Gov. Ron DeSantis’ administration is pushing back on a lawsuit filed over its congressional redistricting map, arguing that the liberals suing the state are using racism to allegedly fight racism.
At issue is a map the Republican governor proposed, and was accepted by state lawmakers, in April during Florida’s redistricting process after the 2020 census. DeSantis’ map reconfigured the 5th Congressional District, now represented by Tallahasee Democrat Al Lawson, who is black.
Currently, the 5th District stretches along Interstate 10 from the Chattahoochee area west of Tallahassee to eastern Jacksonville, just short of the Atlantic coast. That’s a distance of roughly 200 miles.
DeSantis made the new Panhandle districts more contiguous. Liberals, led by the League of Women Voters and Black Voters Matter, sued, claiming that DeSantis’ map was rooted in racism and discriminated against black voters in north Florida.
As DeSantis’ critics maintained in court records, “Black voters were previously able to elect their candidates of choice.”
“Rather than preserve a North Florida district where black voters would retain their ability to elect their candidates of choice to Congress, the DeSantis plan cracks black voters among four majority-white districts, thus diminishing their voting strength in violation of the Fair Districts amendment.”
The obvious rejoinder to the plaintiffs’ argument that black voters need their own districts to elect black politicians is Rep. Byron Donalds, a black Republican who represents the Naples area.
Which suggests that this lawsuit is more about protecting a Democratic seat than black voters – not to mention the white and Hispanic voters who, because of the racial gerrymandering that the plaintiffs advocate, are also essentially denied to ability to “elect candidates of their choice.”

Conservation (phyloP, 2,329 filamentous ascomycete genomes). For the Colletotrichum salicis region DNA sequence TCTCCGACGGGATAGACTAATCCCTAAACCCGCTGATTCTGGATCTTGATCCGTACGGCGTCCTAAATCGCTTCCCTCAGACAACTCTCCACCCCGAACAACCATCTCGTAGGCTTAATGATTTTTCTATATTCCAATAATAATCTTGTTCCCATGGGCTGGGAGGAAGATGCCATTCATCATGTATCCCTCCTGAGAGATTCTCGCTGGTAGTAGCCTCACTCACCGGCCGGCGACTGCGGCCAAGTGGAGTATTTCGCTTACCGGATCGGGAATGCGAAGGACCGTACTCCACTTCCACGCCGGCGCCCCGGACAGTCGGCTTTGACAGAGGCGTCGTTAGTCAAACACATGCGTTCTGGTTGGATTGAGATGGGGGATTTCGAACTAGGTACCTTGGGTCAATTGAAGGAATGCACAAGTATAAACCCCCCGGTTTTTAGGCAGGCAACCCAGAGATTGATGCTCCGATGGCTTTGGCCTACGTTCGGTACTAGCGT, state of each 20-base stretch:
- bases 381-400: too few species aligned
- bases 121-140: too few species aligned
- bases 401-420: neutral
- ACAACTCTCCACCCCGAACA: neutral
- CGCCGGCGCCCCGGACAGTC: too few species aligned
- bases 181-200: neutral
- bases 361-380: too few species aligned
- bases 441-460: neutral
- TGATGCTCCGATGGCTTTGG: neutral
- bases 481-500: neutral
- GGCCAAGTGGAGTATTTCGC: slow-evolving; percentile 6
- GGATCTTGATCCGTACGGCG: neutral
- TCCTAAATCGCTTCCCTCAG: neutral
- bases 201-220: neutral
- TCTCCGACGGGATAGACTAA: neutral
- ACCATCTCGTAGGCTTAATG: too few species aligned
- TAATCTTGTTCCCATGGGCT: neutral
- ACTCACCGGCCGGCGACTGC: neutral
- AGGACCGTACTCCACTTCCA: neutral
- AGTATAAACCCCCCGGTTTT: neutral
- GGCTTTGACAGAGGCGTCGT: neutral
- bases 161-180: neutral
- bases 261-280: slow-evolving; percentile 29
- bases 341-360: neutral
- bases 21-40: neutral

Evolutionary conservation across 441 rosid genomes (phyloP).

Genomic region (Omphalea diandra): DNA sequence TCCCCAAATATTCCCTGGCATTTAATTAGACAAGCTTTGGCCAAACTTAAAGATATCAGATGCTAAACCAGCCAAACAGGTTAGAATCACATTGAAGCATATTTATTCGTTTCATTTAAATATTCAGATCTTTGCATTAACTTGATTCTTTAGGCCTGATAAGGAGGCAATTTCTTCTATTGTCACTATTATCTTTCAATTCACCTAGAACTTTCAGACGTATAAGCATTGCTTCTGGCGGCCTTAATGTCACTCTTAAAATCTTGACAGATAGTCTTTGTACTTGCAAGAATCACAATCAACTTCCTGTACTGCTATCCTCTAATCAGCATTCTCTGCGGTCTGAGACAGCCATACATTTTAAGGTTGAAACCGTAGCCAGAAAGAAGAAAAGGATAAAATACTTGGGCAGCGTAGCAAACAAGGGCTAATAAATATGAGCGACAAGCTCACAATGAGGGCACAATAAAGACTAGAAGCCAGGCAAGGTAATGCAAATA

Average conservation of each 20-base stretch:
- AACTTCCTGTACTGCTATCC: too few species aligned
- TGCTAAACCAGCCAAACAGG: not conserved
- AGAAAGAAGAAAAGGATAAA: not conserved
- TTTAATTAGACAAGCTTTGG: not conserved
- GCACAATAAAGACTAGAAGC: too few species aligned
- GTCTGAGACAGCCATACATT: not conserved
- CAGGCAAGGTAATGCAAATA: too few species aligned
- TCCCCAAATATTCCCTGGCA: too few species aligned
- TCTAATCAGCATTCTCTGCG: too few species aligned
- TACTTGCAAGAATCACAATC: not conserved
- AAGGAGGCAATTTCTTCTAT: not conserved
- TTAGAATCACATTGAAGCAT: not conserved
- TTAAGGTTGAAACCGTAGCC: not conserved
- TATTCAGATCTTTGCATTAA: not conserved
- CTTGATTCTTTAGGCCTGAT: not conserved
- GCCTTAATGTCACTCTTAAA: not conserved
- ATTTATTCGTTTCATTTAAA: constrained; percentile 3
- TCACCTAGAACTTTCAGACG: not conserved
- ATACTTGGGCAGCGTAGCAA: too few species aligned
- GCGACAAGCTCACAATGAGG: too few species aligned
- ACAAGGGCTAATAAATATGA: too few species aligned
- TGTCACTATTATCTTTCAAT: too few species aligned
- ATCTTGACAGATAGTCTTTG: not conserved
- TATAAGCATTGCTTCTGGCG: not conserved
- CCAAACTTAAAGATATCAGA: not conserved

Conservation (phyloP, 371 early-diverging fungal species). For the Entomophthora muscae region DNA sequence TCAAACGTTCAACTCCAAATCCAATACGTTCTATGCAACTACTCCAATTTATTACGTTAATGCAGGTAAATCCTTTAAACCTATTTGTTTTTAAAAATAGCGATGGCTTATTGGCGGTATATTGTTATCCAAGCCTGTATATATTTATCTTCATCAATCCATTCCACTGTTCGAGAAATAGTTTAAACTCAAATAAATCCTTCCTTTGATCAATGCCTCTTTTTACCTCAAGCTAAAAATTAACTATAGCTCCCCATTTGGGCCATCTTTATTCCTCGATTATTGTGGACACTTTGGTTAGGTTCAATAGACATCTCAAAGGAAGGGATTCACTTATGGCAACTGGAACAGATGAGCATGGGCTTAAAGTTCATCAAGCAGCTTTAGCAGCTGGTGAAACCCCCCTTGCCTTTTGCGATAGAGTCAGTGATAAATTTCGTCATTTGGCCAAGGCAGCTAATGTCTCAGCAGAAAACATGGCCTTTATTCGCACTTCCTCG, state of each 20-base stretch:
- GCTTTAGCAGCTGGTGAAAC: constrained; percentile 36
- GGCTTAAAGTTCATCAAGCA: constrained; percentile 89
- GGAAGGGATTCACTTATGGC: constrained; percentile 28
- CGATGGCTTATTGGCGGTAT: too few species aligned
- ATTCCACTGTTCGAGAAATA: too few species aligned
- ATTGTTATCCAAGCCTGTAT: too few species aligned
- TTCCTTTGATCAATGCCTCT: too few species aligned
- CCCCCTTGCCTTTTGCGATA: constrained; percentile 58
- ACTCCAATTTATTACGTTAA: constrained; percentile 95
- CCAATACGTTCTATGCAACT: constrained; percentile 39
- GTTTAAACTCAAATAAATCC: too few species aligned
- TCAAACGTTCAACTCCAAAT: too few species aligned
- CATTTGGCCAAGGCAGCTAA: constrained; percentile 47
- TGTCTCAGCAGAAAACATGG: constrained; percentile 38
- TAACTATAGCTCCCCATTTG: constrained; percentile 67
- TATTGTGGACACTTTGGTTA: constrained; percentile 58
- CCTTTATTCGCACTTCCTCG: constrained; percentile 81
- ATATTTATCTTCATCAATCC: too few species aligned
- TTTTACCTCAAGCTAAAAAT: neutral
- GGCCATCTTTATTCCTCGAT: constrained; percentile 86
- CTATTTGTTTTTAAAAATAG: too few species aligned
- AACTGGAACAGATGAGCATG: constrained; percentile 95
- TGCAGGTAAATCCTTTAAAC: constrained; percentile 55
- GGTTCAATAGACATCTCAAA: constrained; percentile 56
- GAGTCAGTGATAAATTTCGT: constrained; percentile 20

In their response, filed Monday, lawyers for Secretary of State Laurel Lee made this argument, saying in court records, as the News Service of Florida reported, that DeSantis’ critics “had not shown the new map would diminish the ability to elect Black candidates,” but rather that “they show an inability to elect Democratic candidates.”
“In sum, the non-diminishment provision wasn’t put in place to mandate a safe Democratic congressional district,” the state’s attorneys wrote. “Plaintiffs must disentangle partisanship from race before they can trigger” that provision.
Lee’s lawyers further asserted that the plaintiffs cannot defend their “race-based district,” or explain how it passes muster under the U.S. Constitution.
They note in court records that “the way to stop discriminating on the basis of race is to stop discriminating on the basis of race.”
“Plaintiffs ask the court to turn this truism on its head,” they added, “and revert to some racially gerrymandered congressional map that packs black voters from Florida’s First Coast together with black voters over 200 miles away from Florida’s Big Bend.”